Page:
This tells us that there are a broad range of factors that can contribute to the experience of loneliness in young adulthood, but also reiterates that this is a common experience in this age group.
Symptoms of loneliness in young adults
Loneliness can manifest in various ways in young adults, both emotionally and behaviourally. Different individuals may experience and express loneliness differently and it's important to treat their particular manifestations with compassion. Some common symptoms of loneliness in young adults to look out for include (but are not limited to):
- Feelings of sadness, emptiness, or hopelessness.
- Low self-esteem and self-worth.
- Increased anxiety or stress.
- Irritability or mood swings.
- Lack of motivation or interest in activities.
- Withdrawing from social interactions and spending excessive time alone.
- Difficulty initiating or maintaining conversations with others.
- Avoidance of social situations, gatherings, or events.
- Fatigue or low energy levels.
- Sleep disturbances, such as insomnia or oversleeping.
- Changes in appetite, leading to weight loss or gain.
- Comparing oneself unfavourably to others.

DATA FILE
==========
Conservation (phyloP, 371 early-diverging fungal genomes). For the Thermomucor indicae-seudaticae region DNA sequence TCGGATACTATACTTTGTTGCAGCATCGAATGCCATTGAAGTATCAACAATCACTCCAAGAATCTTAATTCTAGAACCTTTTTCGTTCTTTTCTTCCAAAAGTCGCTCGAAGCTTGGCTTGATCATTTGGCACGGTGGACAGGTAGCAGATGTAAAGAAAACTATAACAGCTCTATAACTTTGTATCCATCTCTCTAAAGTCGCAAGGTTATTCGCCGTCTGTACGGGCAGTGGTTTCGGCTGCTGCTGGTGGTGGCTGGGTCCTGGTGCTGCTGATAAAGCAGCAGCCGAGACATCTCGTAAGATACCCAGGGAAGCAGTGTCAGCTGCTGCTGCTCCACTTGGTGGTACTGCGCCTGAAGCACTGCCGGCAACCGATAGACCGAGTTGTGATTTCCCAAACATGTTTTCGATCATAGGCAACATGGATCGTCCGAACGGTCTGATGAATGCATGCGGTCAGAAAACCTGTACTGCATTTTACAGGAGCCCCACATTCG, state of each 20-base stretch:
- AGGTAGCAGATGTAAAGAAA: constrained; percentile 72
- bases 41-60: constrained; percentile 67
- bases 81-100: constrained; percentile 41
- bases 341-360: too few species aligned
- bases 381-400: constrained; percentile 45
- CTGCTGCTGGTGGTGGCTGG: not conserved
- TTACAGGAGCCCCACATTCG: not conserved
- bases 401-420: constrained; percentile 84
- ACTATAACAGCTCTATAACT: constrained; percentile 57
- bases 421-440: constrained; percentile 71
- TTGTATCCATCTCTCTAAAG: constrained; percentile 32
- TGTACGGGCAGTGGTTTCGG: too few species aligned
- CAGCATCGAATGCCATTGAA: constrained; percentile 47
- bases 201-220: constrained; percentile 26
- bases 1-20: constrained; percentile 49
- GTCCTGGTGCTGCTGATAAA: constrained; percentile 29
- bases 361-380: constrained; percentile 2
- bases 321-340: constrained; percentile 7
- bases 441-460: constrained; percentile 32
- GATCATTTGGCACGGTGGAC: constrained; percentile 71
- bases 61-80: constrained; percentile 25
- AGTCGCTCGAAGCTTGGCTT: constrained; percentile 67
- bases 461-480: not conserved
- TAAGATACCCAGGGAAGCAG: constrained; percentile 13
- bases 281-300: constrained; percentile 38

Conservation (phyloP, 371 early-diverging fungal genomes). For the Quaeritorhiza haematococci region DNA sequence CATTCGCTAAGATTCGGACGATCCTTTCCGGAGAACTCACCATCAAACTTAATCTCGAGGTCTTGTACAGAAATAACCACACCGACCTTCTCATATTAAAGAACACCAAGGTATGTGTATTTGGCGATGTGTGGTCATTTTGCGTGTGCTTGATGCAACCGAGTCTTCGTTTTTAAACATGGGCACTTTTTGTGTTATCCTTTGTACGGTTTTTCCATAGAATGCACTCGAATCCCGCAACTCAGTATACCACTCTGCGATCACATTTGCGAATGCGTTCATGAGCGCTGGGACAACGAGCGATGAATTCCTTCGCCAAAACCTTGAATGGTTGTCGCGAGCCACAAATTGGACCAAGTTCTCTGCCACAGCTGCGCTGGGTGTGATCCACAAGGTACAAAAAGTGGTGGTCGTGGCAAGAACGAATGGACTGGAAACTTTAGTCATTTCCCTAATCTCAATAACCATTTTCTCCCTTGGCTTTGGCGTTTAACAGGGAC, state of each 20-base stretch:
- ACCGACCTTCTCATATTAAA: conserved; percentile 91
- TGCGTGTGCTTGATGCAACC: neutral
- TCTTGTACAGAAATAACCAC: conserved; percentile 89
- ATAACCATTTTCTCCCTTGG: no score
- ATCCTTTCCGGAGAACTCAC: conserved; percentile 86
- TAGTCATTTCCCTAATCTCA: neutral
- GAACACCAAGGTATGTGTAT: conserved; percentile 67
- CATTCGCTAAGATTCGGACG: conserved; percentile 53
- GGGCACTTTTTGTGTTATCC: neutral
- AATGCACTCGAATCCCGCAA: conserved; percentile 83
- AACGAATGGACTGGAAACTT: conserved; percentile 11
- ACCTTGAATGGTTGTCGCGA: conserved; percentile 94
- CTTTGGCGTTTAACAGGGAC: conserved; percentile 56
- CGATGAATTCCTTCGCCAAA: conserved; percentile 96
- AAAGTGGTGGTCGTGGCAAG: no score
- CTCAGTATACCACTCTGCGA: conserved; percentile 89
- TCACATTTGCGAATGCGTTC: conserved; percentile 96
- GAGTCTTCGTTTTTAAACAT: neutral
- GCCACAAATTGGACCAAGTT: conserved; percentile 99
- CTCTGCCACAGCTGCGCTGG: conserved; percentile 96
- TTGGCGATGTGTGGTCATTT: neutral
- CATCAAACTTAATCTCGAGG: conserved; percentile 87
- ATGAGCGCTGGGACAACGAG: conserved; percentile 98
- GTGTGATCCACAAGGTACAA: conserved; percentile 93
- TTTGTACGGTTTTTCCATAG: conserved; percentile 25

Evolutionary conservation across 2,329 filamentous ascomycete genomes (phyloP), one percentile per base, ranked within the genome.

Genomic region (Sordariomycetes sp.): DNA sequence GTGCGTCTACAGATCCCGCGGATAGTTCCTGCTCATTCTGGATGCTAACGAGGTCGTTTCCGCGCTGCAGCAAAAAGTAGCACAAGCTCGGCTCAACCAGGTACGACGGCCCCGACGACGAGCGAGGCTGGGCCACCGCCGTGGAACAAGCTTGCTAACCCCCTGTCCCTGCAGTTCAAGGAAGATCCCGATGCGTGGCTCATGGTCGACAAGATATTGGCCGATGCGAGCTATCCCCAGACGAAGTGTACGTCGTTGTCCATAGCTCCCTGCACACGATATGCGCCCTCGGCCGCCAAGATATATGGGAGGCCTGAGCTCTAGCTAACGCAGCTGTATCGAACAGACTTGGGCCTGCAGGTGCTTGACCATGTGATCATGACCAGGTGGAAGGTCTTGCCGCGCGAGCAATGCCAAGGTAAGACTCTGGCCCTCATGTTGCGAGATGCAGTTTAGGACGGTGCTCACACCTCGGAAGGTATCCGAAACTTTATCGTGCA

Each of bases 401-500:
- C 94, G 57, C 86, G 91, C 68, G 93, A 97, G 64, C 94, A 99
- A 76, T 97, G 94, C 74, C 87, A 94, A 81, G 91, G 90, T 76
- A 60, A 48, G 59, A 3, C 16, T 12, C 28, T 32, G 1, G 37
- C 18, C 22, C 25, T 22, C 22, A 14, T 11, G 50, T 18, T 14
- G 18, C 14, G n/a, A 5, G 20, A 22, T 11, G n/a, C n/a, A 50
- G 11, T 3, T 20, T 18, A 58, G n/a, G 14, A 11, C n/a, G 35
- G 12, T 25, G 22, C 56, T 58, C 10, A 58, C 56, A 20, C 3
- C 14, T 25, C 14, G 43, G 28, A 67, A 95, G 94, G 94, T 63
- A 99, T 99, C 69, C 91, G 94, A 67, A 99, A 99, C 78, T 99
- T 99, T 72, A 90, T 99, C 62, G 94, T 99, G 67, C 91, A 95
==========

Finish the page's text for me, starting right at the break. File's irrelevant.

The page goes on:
- Belief that others do not care or are not interested in them.
- Feeling like an outsider or not belonging.
- Excessive use of social media or the internet as a substitute for real-world social connections.
- Seeking validation or a sense of connection through online interactions.
Difficulty Forming Relationships:
- Struggles with making and maintaining friendships or romantic relationships.
- Feeling socially awkward or anxious in social situations.
Decreased Academic or Work Performance:
- Difficulty concentrating on tasks or responsibilities.
- Decline in academic performance, attendance, or work productivity.
- Weakened immune system due to chronic stress, leading to increased susceptibility to illnesses.
- Higher levels of inflammation and potential negative effects on overall health.
It's important to remember that experiencing some of these symptoms doesn't necessarily mean someone is lonely, but they’re signs to look out for. Loneliness becomes a concern when these feelings and behaviours persist over time and significantly impact a person's well-being and functioning.
How can you reduce feelings of loneliness?
There is no single remedy to cure loneliness, but that doesn’t mean that there aren’t things you can do to help you manage feelings of loneliness and feel more connected to others. The five tips below reflect research and suggestions from individuals with experiences of loneliness to help manage personal feelings of isolation and increase connection with others.
1. Explore the feeling